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Infrasound phobia spreads … to solar energy cells! What’s next?


Lessons for planning

It is reasonable to expect that cities will increasingly host large-scale solar installations. With careful site selection and management, the multiple benefits of clean energy can accrue to urban residents. Otherwise leftover or marginal land can derive an economic return.

The ConversationOf course care will need to be taken to minimise potential habitat loss or off site impacts such as visual intrusion, noise, and glare. But solar farms also have the potential to provide new habitats both via physical infrastructure (sites for nesting) and as part of site rehabilitation and management.

Jason Byrne, Professor of Human Geography and Planning, University of Tasmania

This article was originally published on The Conversation. Read the original article.

Victorian minister plays hardball with Turnbull on the NEG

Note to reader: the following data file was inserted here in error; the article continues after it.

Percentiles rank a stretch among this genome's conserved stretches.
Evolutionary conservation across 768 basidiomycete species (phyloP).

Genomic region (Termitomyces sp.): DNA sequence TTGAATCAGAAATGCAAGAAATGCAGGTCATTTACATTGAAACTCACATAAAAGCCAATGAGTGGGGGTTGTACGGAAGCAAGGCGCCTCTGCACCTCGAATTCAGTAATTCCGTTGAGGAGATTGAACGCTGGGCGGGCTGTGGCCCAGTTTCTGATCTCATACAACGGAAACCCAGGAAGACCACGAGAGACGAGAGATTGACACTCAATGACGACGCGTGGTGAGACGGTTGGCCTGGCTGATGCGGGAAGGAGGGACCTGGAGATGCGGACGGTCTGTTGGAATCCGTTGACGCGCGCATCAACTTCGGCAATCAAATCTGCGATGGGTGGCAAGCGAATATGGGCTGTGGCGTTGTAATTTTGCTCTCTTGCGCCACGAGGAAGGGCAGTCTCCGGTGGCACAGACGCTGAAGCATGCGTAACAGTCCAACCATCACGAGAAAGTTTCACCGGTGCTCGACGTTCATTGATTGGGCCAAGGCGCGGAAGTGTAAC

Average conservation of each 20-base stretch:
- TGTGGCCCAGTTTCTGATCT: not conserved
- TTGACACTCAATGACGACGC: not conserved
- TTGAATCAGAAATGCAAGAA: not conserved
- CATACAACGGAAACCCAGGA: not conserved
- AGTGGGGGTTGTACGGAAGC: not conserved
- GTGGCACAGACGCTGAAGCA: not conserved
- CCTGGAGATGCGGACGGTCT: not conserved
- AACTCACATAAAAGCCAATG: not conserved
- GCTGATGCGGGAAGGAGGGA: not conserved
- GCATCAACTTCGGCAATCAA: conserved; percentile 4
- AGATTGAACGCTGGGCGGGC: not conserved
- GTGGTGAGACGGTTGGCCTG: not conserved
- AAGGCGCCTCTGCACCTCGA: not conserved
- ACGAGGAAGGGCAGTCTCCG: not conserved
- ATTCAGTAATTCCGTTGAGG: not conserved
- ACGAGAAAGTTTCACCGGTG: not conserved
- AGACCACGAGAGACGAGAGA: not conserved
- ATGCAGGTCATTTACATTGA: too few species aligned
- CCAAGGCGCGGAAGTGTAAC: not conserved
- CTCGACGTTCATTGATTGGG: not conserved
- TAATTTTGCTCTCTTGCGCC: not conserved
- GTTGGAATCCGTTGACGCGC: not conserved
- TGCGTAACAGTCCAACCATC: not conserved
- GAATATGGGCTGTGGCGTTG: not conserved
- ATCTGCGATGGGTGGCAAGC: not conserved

Michelle Grattan, University of Canberra

The Turnbull government is facing fresh trouble over its energy policy ahead of a crucial meeting next week, with Victoria’s Energy Minister Lily D’Ambrosio warning that the state won’t be rushed into signing onto the National Energy Guarantee (NEG).

In a speech to be delivered on Tuesday, D’Ambrosio will play on dissent in the Coalition, saying: “Malcolm Turnbull is trying to get us to sign up to something that hasn’t gone to his own party room – a place full of climate sceptics”.

“Every time we get close to a national energy policy, the Coalition party room shoots it down,” she will tell a clean energy summit in Sydney. An extract from her speech was issued ahead of its delivery.

“How can we have any confidence in what they’re asking from us if it hasn’t been through his party room first?

“We won’t rush into supporting a policy that we’re not certain is in the best interests of Victorians, just to appease to coal ideologues in Canberra.